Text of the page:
MORE frequent heavy rain events and longer fire seasons are just two of the issues farmers will be facing in the future, according to the latest State of the Climate Report.
Released this week, by the Bureau of Meteorology and the CSIRO, the biennial report paints a grim picture when it comes to major climate shifts and how they will impact Australia.
The report has found changes to weather and climate extremes are happening at an increased pace across Australia.
Drawing on the latest climate monitoring, science and projection information, the report details Australia’s changing climate now and into the future and says there will be an increase in extreme heat events, intense heavy rainfall.
The Director of CSIRO’s Climate Science Centre, Jaci Brown, said concentrations of greenhouse gases, such as carbon dioxide, are at the highest levels in at least two million years.
“The concentrations of greenhouse gases in the atmosphere are continuing to rise, and this is causing Australia’s climate to warm,” Dr Brown said.
He said the report documents the continuing acidification of the oceans around Australia, which have also warmed by more than one degree since 1900.
“The warming of our oceans is contributing to longer and more frequent marine heatwaves, and this trend is expected to continue into the future,” Dr Brown said.
“We’re seeing mass coral bleaching events more often and this year, for the first time, we’ve seen a mass coral bleaching on the Great Barrier Reef during a La Niña year.
“The rate of sea level rise varies around Australia’s coastlines, but the north and southeast have experienced the most significant increases.”
The Bureau of Meteorology’s Manager of Climate Environmental Prediction Services, Karl Braganza, said the report projected increases in air temperatures, more heat extremes and fewer cold extremes in coming decades.
“Australia’s climate has warmed on average by 1.47 degrees since 1910,” Dr Braganza said.
“We’ve seen contrasting rainfall trends across the north and the south of the country.”
Overall, there has been a decline in rainfall between April and October across southern Australia in recent decades, but in northern Australia, rainfall has increased across the region since the 1970s.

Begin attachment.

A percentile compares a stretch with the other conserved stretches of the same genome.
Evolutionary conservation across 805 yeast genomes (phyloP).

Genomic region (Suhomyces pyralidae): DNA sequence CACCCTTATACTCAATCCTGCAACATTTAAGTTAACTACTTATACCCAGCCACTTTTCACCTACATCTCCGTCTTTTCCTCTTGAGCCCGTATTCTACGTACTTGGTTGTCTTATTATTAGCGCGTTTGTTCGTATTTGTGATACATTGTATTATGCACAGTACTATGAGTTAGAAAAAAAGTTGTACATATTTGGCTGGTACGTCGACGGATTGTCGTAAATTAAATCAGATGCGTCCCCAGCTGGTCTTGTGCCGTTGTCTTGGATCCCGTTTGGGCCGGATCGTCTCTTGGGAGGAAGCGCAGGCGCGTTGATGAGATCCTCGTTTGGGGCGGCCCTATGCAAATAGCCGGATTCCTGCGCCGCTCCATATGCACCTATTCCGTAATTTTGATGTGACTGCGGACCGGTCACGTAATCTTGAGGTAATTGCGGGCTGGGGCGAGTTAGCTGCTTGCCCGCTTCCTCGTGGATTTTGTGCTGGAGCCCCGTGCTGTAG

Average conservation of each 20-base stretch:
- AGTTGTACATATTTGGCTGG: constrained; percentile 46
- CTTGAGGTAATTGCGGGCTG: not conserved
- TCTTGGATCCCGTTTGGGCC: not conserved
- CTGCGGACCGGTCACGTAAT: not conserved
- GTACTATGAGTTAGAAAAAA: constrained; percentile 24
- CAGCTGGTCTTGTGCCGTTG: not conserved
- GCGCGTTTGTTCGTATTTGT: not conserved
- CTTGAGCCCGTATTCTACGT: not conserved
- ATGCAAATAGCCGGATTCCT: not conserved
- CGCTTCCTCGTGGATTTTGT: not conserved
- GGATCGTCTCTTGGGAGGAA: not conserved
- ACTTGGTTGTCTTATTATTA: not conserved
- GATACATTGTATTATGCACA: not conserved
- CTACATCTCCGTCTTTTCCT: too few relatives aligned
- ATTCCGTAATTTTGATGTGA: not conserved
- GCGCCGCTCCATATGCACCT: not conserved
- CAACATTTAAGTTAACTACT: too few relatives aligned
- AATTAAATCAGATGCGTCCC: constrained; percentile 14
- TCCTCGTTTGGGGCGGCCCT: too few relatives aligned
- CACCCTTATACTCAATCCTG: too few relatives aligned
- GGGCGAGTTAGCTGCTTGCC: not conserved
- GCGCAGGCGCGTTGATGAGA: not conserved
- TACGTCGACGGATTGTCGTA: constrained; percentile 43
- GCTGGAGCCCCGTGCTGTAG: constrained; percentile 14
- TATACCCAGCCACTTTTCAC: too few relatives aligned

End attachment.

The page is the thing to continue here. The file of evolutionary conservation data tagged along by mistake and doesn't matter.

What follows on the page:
During La Niña events in 2021- 2022, eastern Australia experienced one of its most significant flood periods ever observed.
Parts of Tasmania have also seen damaging rainfall events, major flooding and damage to many crops in recent months due to record wet weather.
The report shows heavy rainfall events are becoming more intense and the number of short-duration heavy rainfall events is expected to increase in the future.
Dr Braganza said the length of fire seasons has increased across the country in recent decades.
“We’re expecting to see longer fire seasons in the future for the south and east, and an increase in the number of dangerous fire weather days,” he said.
State of the Climate 2022 is the seventh overall climate report from the BOM and CSIRO.
It says sea surface temperatures have increased by an average of 1.05 degrees since 1900.
This has led to an increase in the frequency of extreme heat events over land and sea.
The report says there has also been a decline of around 15 per cent in April to October rainfall in the southwest of Australia since 1970.
Across the same region, May to July rainfall has seen the largest decrease, by around 19 per cent since 1970.
In the southeast of Australia, there has been a decrease of around 10 per cent in April to October rainfall since the late 1990s.
There has been a decrease in streamflow at most gauges across Australia since 1975 and there has also been an increase in extreme fire weather, and a longer fire season, across large parts of the country since the 1950s.
Snow depth, snow cover and number of snow days have decreased in alpine regions since the late 1950s.
Oceans around Australia are acidifying and have warmed by more than one degree since 1900, contributing to longer and more frequent marine heatwaves.
The world’s oceans, especially in the Southern Hemisphere, have taken up 91 per cent of the extra heat stored by the planet as a result of enhanced greenhouse gas concentrations.